Davis B. Berry, DO1, Marwan S. Abougergi, MD2, Ahmad Khan, MD3, Kamesh Gupta, MBBS4
1Prisma Health, Columbia, SC; 2Catalyst Medical Consulting, Simpsonville, SC; 3West virginia University Health Sciences Center, Charleston, WV; 4University of Massachusetts Medical School - Baystate Medical Center, Springfield, MA
Introduction: The efficiency and delivery of care has been at the center of the current healthcare debate and reform. Clostridium Difficile Infection (CDI) is the leading cause of hospital acquired infectious diarrhea. This study sought to investigate the effect of hospital size, urban location and teaching status on in-hospital mortality and resource utilization among patients admitted to hospital with CDI.
Methods: This is a retrospective cohort study using the National Inpatient Sample (NIS) 2016. NIS is the largest publicly available all-payer inpatient care database in the United States. Patients were included if they had a principal diagnosis of CDI, and were excluded if they were younger than 18 years. The primary outcome was in-hospital mortality. The secondary outcome was resource utilization as measured by hospital length of stay (LOS) and total hospitalization charges. The exposure of interest was hospital size, urban location and teaching status. Multivariate regression analysis was utilized to account for confounders.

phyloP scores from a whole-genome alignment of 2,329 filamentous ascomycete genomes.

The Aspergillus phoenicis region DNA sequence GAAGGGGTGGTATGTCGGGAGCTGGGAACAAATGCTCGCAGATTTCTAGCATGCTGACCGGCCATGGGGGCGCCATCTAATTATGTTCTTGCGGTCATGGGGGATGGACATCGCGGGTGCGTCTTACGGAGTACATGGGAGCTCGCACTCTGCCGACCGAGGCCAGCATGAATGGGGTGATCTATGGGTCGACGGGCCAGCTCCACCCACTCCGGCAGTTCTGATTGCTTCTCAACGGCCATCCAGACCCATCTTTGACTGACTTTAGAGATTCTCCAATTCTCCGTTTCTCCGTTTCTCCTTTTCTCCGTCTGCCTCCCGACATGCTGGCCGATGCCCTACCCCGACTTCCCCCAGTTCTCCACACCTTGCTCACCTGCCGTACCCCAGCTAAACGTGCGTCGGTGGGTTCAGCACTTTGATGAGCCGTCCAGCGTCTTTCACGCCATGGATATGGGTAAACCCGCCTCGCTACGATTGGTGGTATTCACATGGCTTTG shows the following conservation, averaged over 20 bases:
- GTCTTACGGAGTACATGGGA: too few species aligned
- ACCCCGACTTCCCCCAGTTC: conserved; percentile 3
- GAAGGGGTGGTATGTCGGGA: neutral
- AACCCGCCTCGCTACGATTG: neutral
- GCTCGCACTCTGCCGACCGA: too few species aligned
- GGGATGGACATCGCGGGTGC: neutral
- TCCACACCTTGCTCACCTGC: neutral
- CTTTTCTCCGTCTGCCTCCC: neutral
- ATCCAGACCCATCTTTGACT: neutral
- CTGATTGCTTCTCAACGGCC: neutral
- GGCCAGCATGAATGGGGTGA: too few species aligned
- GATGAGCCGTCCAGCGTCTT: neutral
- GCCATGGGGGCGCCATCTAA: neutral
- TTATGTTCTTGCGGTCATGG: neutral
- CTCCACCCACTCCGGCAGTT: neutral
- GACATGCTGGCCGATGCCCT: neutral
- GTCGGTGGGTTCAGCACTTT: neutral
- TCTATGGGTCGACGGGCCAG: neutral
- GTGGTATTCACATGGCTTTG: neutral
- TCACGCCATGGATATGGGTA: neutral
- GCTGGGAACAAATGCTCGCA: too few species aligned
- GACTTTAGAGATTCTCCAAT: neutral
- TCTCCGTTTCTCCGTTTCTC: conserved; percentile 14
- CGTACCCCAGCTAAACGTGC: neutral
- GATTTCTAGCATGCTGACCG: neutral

Results: 19,580 patients were included in this study. The mean age was 64 years and 64% of patients were females. Adjusted odds ratios (aOR) and mean differences (aMD) are presented in Table 1. After adjusting for confounders, the odds of in-hospital mortality were similar for patients at rural, urban teaching and urban non-teaching hospitals as well as at small, medium and large hospitals. However, patients treated at urban teaching and non-teaching hospitals had significantly longer LOS compared with those treated at rural hospitals. Similarly, patients treated at large and medium hospitals had significantly longer mean LOS compared with those treated at small hospitals. Patients treated at urban teaching and non-teaching hospitals had significantly higher mean total hospitalization charges compared with those treated at rural hospitals, and patients treated at large and medium hospitals had significantly higher mean total hospitalization charges compared with those treated at small hospitals.
Discussion: Despite significantly higher resource utilization (LOS and total hospitalization charges) at larger urban teaching hospitals, CDI in-hospital mortality was similar to those treated at small, rural non-teaching hospitals. One possible explanation lies in the complexity of CDI larger teaching referral centers. Another possibility is the variable adherence to C. difficile infection guidelines.
Citation: Davis B. Berry, DO; Marwan S. Abougergi, MD; Ahmad Khan, MD; Kamesh Gupta, MBBS. P1939 - IMPACT OF HOSPITAL SIZE AND TEACHING STATUS ON PATIENTS WITH CLOSTRIDIUM DIFFICILE COLITIS TREATMENT OUTCOMES. Program No. P1939. ACG 2019 Annual Scientific Meeting Abstracts. San Antonio, Texas: American College of Gastroenterology.